At college in 1980s, Robbie Goulding, an Irish-born teenager, meets Fran Mulvey, a Vietnamese refugee. Together they form a band. Joined by cellist Sarah-Thérèse Sherlock and her brother Seán on drums, they set out to chase fame.
Spanning 25 years, we fast-forward through an evocative soundtrack of struggle and laughter. Infused with blues, New Wave, and punk, the tale stretches from the Glastonbury Festival to Long Island, culminating in July 2012, a night that changes everything.
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A witty, moving song
Being an admirer of O'Connor as well as Hinds, I alternated between the two versions, catching up or reading along whenever I felt like it. The transition was seamless every time. The whole (audio) book is a joy, a personal exploration of the defining forces in life: love, friendship and music - in no particular order. Hinds' mastery as a narrator sets a standard of its own. With a voice famed for its expressive depths, he invests every character with a vulnerability perfectly matching O'Connor's work. There's not a note to be heard in this audio production and yet I feel his performance has never been closer to a song.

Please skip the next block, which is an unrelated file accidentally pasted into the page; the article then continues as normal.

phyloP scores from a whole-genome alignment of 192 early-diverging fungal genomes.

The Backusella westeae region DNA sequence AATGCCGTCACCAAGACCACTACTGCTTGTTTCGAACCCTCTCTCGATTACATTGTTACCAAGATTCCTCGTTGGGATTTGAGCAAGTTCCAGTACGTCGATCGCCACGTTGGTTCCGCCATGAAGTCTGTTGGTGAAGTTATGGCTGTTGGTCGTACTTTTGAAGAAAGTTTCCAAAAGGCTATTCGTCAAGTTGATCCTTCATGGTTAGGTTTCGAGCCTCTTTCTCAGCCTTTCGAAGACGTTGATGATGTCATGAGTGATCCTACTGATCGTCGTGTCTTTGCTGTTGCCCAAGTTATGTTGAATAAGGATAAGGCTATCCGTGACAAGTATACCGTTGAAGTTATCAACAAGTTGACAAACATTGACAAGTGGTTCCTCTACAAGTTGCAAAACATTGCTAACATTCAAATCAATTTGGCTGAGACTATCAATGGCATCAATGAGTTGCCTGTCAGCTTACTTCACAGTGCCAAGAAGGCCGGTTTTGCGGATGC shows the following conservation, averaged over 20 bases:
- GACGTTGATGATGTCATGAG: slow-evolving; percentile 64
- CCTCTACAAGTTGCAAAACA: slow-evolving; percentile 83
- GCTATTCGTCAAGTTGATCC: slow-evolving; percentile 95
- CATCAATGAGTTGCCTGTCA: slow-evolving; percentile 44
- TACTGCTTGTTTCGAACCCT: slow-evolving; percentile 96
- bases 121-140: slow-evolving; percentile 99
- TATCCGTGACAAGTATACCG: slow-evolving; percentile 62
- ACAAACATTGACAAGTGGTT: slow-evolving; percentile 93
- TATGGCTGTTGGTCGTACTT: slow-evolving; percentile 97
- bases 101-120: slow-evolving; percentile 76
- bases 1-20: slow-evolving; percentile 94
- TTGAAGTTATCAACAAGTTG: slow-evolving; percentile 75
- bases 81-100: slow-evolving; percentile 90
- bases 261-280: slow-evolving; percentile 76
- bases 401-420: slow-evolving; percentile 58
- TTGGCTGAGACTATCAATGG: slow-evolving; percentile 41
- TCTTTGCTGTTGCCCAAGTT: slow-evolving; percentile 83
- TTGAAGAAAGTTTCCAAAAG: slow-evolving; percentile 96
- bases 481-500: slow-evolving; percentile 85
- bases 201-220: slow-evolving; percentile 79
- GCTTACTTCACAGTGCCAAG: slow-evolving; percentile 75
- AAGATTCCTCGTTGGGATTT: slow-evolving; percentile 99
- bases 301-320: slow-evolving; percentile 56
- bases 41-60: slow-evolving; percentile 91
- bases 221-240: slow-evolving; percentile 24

Even when you're not usually inclined to like a curly-haired, alcoholic pop guitarist of a certain age, you can't help being attracted to Rob. His observations and self- deprecating wit are very appealing. His story is utterly believable as he and his co-characters were written with great humanity.
It was impossible not to burst out laughing on more than one occasion while walking, to the consternation of both passers-by and my canine companion. The skilful build-up toward the final performance makes for a cathartic experience and I dare any listener (or reader) not to well up at that point.
Beautiful and funny
- Sarah C